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Aldermen Opt For Special Election to Fill Vacancy

CARRBORO- By a 4-2 vote, the Carrboro Board of Aldermen on Tuesday opted to hold a special election to fill the seat left vacant when Lydia Lavelle stepped up to serve as mayor earlier this month.

“It is the principle of democracy,” said Alderman Jacquie Gist. “But it’s also getting out there and figuring out what’s going on. We all learn so much when we are out campaigning. Even though [the board] could do a perfectly great job of it, I’d rather turn it over to the electorate.”

The election will be held concurrent with the May 6 primary next year. The cost to the town will be $1,500. That’s a far cry from the town’s first special election held last March, which cost the town $11,000. In that election, Damon Seils ran unopposed and won with 232 votes.

He urged the board to consider the appointment process instead.

“Having a special election for what will effectively be an eighteen-month term, out of a four-year term, just seems like overdoing it a little bit,” said Seils.

Michelle Johnson also supported the idea of a board appointment. She argued changing the process each time creates uncertainty for the public.

“I think it is important to have a clear process and not change it based on whatever we want to do at a given time,” said Johnson.

Most municipalities in the state fill vacancies through appointment, but in 2006 Carrboro leaders requested the General Assembly grant the board the power to call a special election. This came after a contentious appointment process that lasted six weeks, resulting in the appointment of Dan Coleman.

However, following March’s special election, Aldermen reversed course and asked that the board’s power to appoint be reinstated.

During Tuesday’s discussion, several board members seemed split on the question of which to choose. Though Randee Haven-O’Donnell said she initially supported an appointment, she worried the process could prove divisive.

“I have said in the past I support appointment, but I would not want this decision to erode the trust that we have between us on this board,” said Haven-O’Donnell.

In the end, Haven-O’Donnell, Lavelle, Gist and Sammy Slade voted in favor of a May election, while Seils and Johnson were opposed.


Carrboro Aldermen To Pick Election or Appointment December 10

CARRBORO- Carrboro Aldermen voted unanimously on Tuesday to schedule a special session December 10 for the purpose of deciding how to fill the upcoming vacancy on the board.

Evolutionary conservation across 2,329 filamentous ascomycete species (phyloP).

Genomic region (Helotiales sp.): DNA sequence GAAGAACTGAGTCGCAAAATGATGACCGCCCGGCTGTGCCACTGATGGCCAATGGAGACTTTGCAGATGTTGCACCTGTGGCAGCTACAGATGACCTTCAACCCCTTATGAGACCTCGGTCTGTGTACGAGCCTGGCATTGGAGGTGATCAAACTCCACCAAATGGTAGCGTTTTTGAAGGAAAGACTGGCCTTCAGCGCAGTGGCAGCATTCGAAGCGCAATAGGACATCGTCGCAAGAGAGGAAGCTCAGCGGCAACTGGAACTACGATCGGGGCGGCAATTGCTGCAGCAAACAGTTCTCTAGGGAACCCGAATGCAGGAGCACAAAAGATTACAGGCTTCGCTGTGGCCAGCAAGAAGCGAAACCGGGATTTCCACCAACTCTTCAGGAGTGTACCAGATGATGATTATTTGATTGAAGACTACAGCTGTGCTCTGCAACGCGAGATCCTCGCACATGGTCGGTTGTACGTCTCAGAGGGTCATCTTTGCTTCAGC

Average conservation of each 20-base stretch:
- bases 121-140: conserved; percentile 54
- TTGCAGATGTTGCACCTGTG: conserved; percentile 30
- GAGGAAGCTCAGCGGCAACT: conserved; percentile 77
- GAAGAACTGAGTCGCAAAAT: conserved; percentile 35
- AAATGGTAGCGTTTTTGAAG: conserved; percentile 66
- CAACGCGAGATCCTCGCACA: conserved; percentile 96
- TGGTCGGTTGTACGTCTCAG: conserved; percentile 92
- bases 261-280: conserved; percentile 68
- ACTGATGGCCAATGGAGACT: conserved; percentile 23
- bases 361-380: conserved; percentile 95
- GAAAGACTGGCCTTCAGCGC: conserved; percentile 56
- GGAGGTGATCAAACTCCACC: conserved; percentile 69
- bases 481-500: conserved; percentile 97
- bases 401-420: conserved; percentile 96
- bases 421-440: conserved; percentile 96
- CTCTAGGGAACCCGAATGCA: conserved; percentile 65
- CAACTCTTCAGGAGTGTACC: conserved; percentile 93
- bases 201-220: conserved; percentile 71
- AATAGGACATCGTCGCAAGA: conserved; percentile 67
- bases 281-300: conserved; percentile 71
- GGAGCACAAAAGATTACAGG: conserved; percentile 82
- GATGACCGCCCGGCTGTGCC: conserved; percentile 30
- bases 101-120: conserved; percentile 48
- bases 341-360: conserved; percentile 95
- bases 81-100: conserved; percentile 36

When Lydia Lavelle is sworn in as mayor on December 3, she’ll leave an empty seat on the board. The Aldermen must choose to fill the vacancy by appointment or at a special election held during the May primary.

Although they also have the option to hold a separate town-wide special election before May, board members last week ruled that out as too expensive.

Carrboro’s special election this past March to fill Dan Coleman’s seat cost the Town approximately $18,000. Damon Seils was the sole candidate; he won with 232 votes.

Prior to that, the last vacancy filled on the board was that of Mark Chilton, who, like Lavelle, left a seat open when he was elected Mayor of Carrboro in 2005.

According to the town’s charter, the board must launch the replacement process at the first meeting after a seat becomes vacant.


Carrboro Special Election Set For March 19

CARRBORO- Holding a special election to fill the seat left vacant by the resignation ofAlderman Dan Coleman could cost the Town of Carrboro up to $18,000.

“It’s worth it, but just barely,” said Mayor Mark Chilton.

By a unanimous vote on Tuesday, the board of aldermen agreed to host the election on March 19, and open the candidate filing period for two weeks from February 1 though February 15. In an effort to keep costs down, early voting will only be available at the Board of Elections in Hillsborough.

The board does not have the option of appointing a new member, due to changes in the town charter put in place after the board’s last appointment, which happened to be that of Dan Coleman, in 2006.

That process proved so controversial that leaders were prompted to change the town charter to remove the option of board appointments. Alderwoman Jacquie Gist recalled serving on the board at the time.

“Our last appointment was really so contentious that it took a while for the community to heal afterward, and out of that came the commitment from this board that voters should decide who’s representing them,” said Gist.

Now vacancies must be filled by election, either during the general election in November, or during a special election held in the spring.

But Chilton said, seven years later, the decision to remove the appointment option seems shortsighted.

“I’m beginning to think it may be one of the silliest decisions I ever made, but it is the decision I made,” said Chilton. “I think we need to move forward with it.”

This will be Carrboro’s first special election under the new rules, but it might also be its last. Even as they agreed to set a date, board members called to reevaluate the appointment process.

“Now that a vacancy has actually arisen, I think a lot of us are wondering whether it is really worth spending thousands of taxpayer dollars on filling a seat through democracy, or whether it’s better to make a short term appointment and then let the regular election process fill it for the future,” said Chilton.

The board could ask the General Assembly to amend the town charter again to reinstate the appointment option, but board members agreed they would carry through with the special election before launching that process.

Whoever is elected to the seat will serve the remainder of Coleman’s term, which ends in 2015. So far, only Carrboro Planning Board Chair Damon Seils has announced he plans to run.